Retirement as a topic for anyone below 30 is as boring as the imagination of what one shall be doing at the time it comes round. Lining up to cash pension cheques to a 25-year-old is akin to watching paint dry.
During various stages of our lives, we envisage what our most important lifetime decisions are which schools to attend, career choices, who to have as a life partner and the list goes on. But anyone above 50 will tell you that the biggest concern in their life is how they will survive post retirement.
In the past weeks, I have been part of two intuitive discussions on retirement. I have listened to senior citizens looking forward to a blissful retirement and on the flipside those dreading it so much they wish the legal retirement age could be raised so they can continue to “plan” for their post-retirement life.
Amidst all this, my own self-reflection has been found me wanting on retirement planning. Yet I have access to all sorts of information that can guide me on how to plan for the time when I will not be as productive as I am today. I also tried to poll around my peers and close to none has any plan with a 30-year outlook for self-sustenance. The more inquiries I made, the more worrying the picture got. We simply do not plan for retirement.
Many of us think it’s an issue too far off to address now and some even have it in their minds that they will not live long enough to enjoy retirement (or to suffer the repercussions of not planning for it).
When to start saving for retirement
So, at what age should one start planning for retirement? The retired generation says one should start planning for retirement as early as possible which translates to just after university and before your first paycheque.
The predominant answers among the younger generation is that one should start planning for retirement “after attaining 40 years”, “after getting married”, “after getting a family” loosely translated as-“Retirement planning is none of my business right now seeing that I am still young”.
With life expectancy increasing through improved healthcare and security of person one can expect to be in retirement for about the same time they will be in employment. Taking average employment life running from 25 to 35 years and retirement from 56 to 85 years, it becomes clearer how much attention we all should be paying to the latter 30 years of our lives.
If one saved enough during each year of their most productive years to cater for the same single year during retirement, we would barely cover costs of survival, without factoring issues of inflation, the dependency of spouses and that of offspring. One cost that is certainly not going to come down is that of education. With many of the post 1970’s generation opting to have children much later in life, after securing MBA’s and stabilising their careers, retirement age is bound to come knocking at the worst possible time, as the children join university.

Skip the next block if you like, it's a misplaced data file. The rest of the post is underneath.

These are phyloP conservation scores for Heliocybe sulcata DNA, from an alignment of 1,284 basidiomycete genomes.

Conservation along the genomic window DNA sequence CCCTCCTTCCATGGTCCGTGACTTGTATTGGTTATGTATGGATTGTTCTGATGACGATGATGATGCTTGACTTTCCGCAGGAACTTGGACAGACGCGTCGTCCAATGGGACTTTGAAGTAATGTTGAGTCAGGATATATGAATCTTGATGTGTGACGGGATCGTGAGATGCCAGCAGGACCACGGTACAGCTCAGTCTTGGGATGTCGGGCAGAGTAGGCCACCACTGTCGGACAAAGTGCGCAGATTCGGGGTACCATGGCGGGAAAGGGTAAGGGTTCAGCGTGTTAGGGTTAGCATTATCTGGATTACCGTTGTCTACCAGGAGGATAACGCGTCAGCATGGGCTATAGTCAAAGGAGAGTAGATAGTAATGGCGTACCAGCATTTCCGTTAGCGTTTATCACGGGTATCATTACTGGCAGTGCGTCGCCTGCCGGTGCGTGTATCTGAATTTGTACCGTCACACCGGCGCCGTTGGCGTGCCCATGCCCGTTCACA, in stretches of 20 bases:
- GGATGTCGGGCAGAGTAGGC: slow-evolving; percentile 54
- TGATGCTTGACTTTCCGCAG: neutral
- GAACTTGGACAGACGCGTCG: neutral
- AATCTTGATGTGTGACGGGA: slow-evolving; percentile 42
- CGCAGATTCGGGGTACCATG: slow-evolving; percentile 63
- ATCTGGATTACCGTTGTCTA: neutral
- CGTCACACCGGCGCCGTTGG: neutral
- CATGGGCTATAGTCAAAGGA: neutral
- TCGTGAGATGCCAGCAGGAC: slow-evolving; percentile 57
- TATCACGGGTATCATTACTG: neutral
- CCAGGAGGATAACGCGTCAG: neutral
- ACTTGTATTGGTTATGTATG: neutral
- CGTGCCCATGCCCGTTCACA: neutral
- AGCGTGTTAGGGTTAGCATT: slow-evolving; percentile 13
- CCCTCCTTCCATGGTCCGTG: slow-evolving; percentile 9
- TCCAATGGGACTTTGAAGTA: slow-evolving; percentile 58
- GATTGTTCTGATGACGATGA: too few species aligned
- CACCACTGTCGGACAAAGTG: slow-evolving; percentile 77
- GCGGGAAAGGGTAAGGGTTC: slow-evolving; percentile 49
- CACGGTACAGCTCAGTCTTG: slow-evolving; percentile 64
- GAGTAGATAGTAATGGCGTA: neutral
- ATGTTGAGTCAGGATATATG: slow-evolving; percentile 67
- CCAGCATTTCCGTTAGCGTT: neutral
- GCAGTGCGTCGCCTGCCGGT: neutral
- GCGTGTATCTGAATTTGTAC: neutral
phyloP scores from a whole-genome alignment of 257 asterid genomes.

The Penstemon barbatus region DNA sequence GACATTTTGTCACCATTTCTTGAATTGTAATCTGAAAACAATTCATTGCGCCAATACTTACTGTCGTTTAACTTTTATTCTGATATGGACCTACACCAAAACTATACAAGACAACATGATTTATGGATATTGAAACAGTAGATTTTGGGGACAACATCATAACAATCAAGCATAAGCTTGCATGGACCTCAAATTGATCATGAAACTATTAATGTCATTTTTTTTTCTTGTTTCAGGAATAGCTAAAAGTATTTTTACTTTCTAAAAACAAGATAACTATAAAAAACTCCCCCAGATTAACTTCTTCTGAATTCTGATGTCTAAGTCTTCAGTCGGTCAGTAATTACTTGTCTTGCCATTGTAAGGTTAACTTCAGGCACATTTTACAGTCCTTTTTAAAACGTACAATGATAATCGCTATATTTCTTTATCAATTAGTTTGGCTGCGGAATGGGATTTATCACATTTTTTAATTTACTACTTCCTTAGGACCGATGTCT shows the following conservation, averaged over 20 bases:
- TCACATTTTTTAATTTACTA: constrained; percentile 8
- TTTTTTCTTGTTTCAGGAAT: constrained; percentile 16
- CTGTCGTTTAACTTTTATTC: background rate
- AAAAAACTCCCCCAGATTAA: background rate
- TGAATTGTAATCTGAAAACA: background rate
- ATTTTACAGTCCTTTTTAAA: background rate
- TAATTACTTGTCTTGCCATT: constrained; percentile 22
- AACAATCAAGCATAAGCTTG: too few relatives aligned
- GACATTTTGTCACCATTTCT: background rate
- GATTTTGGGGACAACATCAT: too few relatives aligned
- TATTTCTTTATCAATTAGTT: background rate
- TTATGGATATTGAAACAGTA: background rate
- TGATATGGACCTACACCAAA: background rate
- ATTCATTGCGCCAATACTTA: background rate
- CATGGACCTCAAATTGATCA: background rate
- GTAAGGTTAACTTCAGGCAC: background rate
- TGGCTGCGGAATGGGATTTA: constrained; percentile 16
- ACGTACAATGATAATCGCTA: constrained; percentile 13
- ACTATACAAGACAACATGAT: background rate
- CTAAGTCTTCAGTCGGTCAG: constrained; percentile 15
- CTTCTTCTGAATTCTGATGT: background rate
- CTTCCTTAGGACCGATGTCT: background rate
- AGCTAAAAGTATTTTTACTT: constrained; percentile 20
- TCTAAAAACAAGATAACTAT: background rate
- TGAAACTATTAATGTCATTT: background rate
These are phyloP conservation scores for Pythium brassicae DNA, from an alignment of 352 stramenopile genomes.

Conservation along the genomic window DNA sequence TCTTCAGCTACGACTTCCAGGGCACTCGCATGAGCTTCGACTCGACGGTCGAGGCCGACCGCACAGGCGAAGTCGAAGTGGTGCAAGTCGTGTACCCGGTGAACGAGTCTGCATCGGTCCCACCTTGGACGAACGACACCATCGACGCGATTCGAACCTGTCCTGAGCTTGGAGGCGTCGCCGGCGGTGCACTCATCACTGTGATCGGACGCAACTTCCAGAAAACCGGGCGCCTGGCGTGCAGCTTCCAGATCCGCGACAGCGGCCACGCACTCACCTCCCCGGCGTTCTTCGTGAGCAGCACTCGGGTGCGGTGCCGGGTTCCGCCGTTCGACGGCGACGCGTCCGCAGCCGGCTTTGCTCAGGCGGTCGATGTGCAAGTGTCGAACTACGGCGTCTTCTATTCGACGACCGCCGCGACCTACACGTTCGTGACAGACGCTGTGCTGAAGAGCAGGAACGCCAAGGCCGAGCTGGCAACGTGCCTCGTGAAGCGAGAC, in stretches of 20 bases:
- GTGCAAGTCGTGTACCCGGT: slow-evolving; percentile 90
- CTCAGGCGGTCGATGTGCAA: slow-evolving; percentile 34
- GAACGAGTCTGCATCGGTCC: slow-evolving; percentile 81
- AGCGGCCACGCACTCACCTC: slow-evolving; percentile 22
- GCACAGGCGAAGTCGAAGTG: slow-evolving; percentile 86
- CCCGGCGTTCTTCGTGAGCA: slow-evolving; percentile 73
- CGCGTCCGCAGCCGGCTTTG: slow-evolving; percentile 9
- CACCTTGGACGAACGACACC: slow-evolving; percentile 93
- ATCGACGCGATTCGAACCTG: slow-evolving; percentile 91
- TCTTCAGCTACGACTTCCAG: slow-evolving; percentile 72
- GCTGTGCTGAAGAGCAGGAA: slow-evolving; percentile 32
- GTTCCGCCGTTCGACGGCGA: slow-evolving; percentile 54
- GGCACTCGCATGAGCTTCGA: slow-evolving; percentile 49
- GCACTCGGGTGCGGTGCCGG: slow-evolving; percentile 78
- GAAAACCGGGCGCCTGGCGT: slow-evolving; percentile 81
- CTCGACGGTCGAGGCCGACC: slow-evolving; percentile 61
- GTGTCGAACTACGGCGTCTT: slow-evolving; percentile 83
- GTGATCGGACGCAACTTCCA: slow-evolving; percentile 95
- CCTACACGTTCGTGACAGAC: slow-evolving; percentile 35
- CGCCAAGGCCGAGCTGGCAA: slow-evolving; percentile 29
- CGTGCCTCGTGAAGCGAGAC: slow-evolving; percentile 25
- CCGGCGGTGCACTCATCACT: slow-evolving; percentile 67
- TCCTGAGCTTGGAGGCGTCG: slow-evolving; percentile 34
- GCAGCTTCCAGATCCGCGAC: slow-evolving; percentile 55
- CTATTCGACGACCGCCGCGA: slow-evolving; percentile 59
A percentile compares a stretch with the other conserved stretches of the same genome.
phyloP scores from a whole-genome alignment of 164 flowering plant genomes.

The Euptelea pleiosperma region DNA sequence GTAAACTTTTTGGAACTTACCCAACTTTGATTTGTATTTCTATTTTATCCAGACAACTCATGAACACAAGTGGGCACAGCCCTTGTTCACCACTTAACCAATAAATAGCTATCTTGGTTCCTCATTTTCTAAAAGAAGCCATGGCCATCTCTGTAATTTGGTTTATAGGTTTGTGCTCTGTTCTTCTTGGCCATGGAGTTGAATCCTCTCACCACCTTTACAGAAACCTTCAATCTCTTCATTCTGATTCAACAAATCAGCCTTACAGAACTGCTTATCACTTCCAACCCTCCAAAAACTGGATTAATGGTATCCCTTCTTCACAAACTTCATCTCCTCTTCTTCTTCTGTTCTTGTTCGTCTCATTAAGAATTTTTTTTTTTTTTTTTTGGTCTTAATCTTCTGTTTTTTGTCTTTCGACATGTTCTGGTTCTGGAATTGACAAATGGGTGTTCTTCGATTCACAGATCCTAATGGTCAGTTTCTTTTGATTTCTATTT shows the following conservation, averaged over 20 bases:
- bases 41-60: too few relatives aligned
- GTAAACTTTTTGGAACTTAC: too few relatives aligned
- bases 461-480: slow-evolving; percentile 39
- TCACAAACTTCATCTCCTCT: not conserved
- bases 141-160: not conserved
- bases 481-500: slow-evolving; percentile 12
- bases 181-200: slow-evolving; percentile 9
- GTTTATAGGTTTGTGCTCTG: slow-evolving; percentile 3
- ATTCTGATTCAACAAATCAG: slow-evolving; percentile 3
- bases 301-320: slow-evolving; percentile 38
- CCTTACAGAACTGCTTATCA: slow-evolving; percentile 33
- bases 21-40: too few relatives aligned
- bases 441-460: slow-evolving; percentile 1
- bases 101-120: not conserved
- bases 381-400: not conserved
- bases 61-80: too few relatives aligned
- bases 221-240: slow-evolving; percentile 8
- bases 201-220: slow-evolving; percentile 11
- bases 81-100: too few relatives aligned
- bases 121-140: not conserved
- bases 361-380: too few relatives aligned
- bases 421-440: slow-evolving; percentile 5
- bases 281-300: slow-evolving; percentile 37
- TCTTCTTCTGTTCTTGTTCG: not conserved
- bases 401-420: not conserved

It has been my experience that education post high school could be 10 times more expensive than that of all the prior years combined. And that is just one of the many demands on an average middle class family.
So what do we do? Do we live solitary lives filled with the fear of becoming dependent on our children after we retire? No. We should plan to live a decent life with the future in mind. Many a person will wonder whether they will ever get to see their 85th birthday, therefore pouring scorn on the whole debate. I say to them, should the 85th birthday come and find you did not plan for it, it will surely and truly be a sad retirement for you (or a very burdensome one for your family).
The single factor that works at odds the most to retirement planning is current consumption. The most brilliant arguments are made for this state of affairs. Some so brilliant they even warrant acronyms like YOLO (You Only Live Once), meaning, consume what you earn since the future is not certain. Most of the post 1980’s generation live for today. This mindset is further characterised by the need for quick money to finance, you guessed right and more consumption.
I am not a crusader against people spending their hard earned monies, since aggregate household demand is what drives the economy. However, I am continuously being woken to the fact that if we continue allocating 100 per cent to current consumption, we risk creating a trap for the generation after we have retired, 10-20-30 years from now.
For those who are just joining the workforce, it is easier in absolute and psychological terms to instill the discipline to save a portion of your earnings with a 20-year view before you receive your first paycheque. The biggest fallacy many of us suffered from was that it gets easier to save as your monthly income grows.
It does not. It gets harder. To prove this, ask anyone earning more than Shs5 million if they garner savings of Sh1 million a month. I bet you, they struggle to save Shs200,000. It is easier to save Shs50,000 out of that initial salary of Shs300,000 and it also builds the discipline to handle the bigger paycheques.
The focus of this article is on the new joiners to the work force. However, the issue of retirement planning touches all those who have not started putting something aside for the later years. Start planning now to survive the dependency burden which no parent wants to load on to their child.
The writer works with African Alliance, Asset Management.
SOURCE: Daily Monitor